In Situ Ring Contraction and Transformation of the Rhizoxin Macrocycle through an Abiotic Pathway

Adam C. Carter, Cora L. Petersen, Karen L. Wendt, Sara K. Helff, April L. Risinger, Susan L. Mooberry, Robert H. Cichewicz

Research output: Contribution to journalArticlepeer-review

1 Scopus citations


A Rhizopus sp. culture containing an endosymbiont partner (Burkholderia sp.) was obtained through a citizen-science-based soil-collection program. An extract prepared from the pair of organisms exhibited strong inhibition of Ewing sarcoma cells and was selected for bioassay-guided fractionation. This led to the purification of rhizoxin (1), a potent antimitotic agent that inhibited microtubule polymerization, along with several new (2-5) and known (6) analogues of 1. The structures of 2-6 were established using a combination of NMR data analysis, while the configurations of the new stereocenters were determined using ROESY spectroscopy and comparison of GIAO-derived and experimental data for NMR chemical shift and 3JHH coupling values. Whereas compound 1 showed modest selectivity for Ewing sarcoma cell lines carrying the EWSR1/FLI1 fusion gene, the other compounds were determined to be inactive. Chemically, compound 2 stands out from other rhizoxin analogues because it is the first member of this class that is reported to contain a one-carbon-smaller 15-membered macrolactone system. Through a combination of experimental and computational tests, we determined that 2 is likely formed via an acid-catalyzed Meinwald rearrangement from 1 because of the mild acidic culture environment created by the Rhizopus sp. isolate and its symbiont.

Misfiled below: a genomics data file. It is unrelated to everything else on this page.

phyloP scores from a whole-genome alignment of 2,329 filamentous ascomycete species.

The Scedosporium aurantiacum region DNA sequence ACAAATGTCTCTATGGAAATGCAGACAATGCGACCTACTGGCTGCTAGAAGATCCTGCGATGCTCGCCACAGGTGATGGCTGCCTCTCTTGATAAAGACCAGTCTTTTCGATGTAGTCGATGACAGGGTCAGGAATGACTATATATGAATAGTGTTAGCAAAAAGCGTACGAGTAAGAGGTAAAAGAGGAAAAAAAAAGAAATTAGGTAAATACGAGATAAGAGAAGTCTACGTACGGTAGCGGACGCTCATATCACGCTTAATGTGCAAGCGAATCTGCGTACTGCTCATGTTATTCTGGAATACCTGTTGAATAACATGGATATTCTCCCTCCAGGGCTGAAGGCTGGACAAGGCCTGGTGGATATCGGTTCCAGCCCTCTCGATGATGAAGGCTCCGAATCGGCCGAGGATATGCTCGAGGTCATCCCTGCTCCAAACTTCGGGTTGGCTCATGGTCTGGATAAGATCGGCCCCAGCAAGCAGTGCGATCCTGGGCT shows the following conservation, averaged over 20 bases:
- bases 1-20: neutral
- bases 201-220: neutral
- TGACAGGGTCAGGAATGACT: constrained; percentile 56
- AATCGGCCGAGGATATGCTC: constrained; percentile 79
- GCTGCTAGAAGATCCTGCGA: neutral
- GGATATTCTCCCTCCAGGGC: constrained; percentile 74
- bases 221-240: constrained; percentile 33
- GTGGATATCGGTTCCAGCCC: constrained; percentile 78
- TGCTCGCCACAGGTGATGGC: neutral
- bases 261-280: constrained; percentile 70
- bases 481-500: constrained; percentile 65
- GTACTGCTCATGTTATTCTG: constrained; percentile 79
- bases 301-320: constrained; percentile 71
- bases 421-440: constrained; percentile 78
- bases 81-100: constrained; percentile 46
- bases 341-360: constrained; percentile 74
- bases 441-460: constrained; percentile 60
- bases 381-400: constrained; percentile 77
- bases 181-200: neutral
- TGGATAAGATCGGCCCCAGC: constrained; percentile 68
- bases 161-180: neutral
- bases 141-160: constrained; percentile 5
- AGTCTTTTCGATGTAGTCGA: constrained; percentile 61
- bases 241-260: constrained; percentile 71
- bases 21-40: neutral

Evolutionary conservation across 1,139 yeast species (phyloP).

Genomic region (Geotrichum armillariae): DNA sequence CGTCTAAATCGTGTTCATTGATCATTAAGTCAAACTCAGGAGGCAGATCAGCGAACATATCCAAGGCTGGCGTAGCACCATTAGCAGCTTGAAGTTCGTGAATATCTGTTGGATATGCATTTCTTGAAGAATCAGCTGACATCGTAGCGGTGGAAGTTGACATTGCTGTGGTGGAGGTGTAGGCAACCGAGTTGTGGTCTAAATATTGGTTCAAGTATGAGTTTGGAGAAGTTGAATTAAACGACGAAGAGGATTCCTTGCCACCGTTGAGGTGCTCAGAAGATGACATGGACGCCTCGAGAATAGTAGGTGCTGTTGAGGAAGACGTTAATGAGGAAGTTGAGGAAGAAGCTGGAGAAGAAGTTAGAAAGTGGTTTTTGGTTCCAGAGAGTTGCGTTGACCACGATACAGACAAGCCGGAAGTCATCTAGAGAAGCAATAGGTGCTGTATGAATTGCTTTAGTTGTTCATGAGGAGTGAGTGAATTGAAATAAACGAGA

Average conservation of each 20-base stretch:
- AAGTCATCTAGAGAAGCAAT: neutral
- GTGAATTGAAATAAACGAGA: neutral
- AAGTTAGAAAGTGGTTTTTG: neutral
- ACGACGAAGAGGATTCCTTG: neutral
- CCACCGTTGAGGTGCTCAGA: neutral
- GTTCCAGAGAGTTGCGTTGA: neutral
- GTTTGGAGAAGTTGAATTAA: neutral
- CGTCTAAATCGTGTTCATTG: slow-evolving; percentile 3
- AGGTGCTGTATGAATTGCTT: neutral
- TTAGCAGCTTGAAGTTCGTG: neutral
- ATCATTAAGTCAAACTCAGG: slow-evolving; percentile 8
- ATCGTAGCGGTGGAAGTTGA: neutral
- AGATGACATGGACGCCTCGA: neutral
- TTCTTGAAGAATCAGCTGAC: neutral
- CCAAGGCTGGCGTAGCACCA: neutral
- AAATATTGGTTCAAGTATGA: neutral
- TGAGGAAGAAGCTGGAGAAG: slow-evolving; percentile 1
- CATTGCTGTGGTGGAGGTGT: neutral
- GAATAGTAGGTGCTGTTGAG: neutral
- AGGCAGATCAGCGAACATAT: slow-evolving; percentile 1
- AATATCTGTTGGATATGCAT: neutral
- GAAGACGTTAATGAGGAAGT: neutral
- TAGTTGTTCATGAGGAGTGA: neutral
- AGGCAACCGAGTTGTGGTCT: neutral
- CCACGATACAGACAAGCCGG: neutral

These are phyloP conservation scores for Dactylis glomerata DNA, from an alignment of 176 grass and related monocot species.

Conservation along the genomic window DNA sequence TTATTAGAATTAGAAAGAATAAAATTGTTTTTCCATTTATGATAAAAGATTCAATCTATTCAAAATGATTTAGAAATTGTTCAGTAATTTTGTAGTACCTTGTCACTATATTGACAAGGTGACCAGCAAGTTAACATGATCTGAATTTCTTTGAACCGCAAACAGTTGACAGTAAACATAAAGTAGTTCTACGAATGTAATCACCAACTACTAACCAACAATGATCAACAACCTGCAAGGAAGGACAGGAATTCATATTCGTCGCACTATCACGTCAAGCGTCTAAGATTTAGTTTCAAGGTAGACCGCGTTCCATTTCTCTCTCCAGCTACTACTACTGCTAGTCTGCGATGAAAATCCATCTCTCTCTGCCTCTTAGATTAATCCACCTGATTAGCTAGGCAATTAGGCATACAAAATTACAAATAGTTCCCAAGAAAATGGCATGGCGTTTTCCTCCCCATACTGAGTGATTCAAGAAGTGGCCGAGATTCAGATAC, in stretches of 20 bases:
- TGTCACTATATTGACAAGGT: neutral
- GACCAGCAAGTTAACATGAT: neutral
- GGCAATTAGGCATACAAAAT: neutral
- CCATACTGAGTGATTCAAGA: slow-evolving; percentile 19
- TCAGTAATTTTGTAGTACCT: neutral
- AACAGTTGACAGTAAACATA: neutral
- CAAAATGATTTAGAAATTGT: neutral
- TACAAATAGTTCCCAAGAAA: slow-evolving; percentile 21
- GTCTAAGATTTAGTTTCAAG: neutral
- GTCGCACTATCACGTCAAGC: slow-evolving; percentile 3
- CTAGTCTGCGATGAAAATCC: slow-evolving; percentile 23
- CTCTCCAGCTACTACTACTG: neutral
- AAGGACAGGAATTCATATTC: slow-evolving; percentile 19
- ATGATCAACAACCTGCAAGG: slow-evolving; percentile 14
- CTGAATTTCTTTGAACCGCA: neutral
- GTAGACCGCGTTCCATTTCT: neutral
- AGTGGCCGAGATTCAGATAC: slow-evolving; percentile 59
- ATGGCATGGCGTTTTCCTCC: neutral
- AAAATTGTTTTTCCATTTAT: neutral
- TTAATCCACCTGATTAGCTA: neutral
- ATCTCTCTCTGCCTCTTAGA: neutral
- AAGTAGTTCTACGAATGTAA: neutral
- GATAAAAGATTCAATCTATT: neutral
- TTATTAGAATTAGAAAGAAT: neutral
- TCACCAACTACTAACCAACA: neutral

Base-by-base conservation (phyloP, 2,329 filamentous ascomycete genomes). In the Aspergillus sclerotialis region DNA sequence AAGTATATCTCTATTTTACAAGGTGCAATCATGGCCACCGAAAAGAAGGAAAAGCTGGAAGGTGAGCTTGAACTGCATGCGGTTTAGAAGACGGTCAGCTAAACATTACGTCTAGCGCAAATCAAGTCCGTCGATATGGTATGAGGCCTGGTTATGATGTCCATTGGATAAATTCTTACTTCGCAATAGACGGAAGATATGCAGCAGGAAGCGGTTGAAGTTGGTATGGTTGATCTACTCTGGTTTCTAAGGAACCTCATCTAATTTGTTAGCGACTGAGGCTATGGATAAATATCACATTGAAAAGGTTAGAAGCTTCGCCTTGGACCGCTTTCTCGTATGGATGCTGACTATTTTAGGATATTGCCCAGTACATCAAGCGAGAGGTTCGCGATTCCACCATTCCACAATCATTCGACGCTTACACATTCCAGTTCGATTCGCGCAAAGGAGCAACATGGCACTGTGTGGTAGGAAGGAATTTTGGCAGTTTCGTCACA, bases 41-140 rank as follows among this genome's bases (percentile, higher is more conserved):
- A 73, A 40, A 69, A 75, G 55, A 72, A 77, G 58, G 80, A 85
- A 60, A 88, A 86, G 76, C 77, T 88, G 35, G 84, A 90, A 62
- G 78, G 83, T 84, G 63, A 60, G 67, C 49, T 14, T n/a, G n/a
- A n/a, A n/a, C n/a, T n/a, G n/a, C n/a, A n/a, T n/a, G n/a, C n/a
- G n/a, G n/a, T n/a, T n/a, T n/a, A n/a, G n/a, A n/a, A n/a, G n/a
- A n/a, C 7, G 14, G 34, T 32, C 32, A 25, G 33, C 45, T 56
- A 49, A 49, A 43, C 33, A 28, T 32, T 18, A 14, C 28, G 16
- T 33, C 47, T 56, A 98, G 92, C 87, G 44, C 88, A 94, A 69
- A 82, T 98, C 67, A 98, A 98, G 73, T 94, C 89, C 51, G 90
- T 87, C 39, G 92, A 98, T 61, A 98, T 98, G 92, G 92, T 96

Original languageEnglish (US)
Pages (from-to)886-894
Number of pages9
JournalJournal of Natural Products
Issue number4
StatePublished - Apr 26 2019

ASJC Scopus subject areas

  • Analytical Chemistry
  • Molecular Medicine
  • Pharmacology
  • Pharmaceutical Science
  • Drug Discovery
  • Complementary and alternative medicine
  • Organic Chemistry


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